Dr. Barrie Clarke Department of Earth Sciences Dalhousie University, Halifax Dr. Randall Miller Research Curator, Geology and Palaeontology New Brunswick Museum

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So Barrie I was just interested in the kind of work that you are doing and why you are looking at some of these gabbros and its relation to the Titanic.


Well this story started about fifteen years ago when James Cameron’s movie came out, and suddenly the. . . the movie about the Titanic of course, and suddenly the city of Halifax realized it had a major tourist attraction on its hands with the 150 people who are buried in Halifax from the Titanic disaster. And so they thought they better spruce up the place and a couple of the stones were damaged. They had been … they had succumbed to weathering over the last 90 years or so. So somebody, one of the work crew said well okay we’ll just replace the stone, and somebody else said, okay, fine, where did it come from, and that’s the question we’ve been trying to answer for the last fifteen years.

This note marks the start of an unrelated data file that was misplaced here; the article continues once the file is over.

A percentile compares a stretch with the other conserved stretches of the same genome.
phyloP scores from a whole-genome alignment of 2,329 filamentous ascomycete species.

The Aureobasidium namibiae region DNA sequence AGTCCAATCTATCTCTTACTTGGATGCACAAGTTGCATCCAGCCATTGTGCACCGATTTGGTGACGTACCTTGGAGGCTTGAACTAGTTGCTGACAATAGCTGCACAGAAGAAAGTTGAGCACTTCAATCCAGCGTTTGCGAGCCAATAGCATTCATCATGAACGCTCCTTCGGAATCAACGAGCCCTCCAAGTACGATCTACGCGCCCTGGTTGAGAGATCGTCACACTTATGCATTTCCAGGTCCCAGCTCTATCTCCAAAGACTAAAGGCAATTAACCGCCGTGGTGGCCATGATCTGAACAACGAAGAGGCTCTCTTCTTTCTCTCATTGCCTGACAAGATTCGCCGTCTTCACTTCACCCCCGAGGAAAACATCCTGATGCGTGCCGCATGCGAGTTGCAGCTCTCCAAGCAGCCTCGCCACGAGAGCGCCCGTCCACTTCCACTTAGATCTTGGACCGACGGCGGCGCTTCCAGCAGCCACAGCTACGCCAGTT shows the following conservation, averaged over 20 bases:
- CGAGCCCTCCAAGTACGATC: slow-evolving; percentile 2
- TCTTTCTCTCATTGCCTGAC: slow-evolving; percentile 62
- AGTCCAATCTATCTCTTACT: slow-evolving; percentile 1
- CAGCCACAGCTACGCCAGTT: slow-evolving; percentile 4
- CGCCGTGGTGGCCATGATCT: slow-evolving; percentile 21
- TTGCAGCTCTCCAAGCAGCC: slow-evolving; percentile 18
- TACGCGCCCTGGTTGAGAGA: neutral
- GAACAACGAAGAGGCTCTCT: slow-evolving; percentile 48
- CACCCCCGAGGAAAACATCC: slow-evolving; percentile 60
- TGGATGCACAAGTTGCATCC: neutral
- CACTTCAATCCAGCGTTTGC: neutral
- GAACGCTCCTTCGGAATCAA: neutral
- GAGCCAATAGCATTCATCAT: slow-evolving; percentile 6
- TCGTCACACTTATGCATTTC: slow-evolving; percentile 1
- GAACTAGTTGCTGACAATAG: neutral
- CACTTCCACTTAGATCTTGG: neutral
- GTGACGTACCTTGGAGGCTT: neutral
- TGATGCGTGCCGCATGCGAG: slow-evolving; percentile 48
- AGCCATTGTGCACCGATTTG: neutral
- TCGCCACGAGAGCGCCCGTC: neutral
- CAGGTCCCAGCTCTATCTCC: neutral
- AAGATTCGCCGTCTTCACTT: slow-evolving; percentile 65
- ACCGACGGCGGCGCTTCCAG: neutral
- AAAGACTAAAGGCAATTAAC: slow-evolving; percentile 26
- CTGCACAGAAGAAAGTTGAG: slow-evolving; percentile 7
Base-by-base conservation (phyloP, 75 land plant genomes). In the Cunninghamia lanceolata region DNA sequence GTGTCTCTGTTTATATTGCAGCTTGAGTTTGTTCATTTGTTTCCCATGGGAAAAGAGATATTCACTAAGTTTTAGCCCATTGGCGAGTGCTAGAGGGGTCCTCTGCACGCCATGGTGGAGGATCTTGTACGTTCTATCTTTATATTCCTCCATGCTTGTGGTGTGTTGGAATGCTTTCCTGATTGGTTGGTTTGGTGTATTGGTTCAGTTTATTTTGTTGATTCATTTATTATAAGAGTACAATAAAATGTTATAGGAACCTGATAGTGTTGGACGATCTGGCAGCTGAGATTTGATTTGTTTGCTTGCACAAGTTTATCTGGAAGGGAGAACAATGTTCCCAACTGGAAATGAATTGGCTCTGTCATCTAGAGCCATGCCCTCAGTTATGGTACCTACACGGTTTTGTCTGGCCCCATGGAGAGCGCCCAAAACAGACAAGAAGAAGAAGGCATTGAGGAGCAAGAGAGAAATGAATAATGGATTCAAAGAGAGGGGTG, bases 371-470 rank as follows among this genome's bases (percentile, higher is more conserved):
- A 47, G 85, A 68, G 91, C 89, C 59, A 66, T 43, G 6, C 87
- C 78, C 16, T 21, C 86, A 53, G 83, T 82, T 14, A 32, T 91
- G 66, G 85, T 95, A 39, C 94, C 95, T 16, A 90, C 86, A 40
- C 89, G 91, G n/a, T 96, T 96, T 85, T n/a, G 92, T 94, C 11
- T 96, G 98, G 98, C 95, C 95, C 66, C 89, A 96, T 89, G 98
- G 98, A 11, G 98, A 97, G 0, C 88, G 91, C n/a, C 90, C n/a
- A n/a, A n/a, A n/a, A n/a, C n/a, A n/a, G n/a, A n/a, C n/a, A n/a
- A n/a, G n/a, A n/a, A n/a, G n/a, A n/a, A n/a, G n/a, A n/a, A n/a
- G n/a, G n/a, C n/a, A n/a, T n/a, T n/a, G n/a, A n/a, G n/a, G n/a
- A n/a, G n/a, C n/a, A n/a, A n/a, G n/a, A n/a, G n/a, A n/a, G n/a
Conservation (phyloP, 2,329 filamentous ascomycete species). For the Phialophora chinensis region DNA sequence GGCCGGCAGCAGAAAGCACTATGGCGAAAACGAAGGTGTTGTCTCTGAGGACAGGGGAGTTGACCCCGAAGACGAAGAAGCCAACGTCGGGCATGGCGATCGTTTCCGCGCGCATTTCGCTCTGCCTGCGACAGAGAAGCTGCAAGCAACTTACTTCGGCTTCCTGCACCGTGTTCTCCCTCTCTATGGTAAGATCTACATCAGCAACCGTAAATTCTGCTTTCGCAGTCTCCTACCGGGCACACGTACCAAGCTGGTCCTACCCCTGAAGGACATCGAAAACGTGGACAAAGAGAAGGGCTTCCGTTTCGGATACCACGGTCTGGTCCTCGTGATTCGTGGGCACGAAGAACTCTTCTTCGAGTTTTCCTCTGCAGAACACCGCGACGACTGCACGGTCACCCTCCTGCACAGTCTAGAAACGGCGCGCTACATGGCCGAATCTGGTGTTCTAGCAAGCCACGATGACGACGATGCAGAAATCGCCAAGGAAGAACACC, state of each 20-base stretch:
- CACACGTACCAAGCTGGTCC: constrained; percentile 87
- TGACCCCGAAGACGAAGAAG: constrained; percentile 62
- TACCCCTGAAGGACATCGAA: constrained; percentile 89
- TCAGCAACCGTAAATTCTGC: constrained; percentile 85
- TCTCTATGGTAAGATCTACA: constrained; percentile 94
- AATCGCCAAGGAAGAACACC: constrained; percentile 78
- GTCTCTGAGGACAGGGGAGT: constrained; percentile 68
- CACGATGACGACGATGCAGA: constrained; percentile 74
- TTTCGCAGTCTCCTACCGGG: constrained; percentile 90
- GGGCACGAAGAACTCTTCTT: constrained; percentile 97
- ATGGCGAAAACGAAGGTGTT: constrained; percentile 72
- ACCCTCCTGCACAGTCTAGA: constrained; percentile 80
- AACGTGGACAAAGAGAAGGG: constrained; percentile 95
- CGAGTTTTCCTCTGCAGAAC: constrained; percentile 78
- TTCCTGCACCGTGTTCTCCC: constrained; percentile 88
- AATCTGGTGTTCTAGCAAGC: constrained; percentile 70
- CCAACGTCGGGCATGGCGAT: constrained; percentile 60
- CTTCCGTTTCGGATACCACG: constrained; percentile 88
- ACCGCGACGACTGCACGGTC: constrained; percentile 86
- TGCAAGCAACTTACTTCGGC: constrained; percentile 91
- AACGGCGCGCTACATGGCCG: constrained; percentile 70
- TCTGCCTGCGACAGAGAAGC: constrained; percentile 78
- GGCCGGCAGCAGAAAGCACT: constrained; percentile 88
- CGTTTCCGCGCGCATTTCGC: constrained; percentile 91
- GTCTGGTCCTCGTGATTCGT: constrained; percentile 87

So.. a piece of the broken stone came to me. Where did it come from I was asked. I said I don’t know. I had some ideas, I turned out to be wrong. My first guesses were wrong, and I still don’t know if I am right, but I am beginning to look very carefully at the black granites of southwestern New Brunswick.

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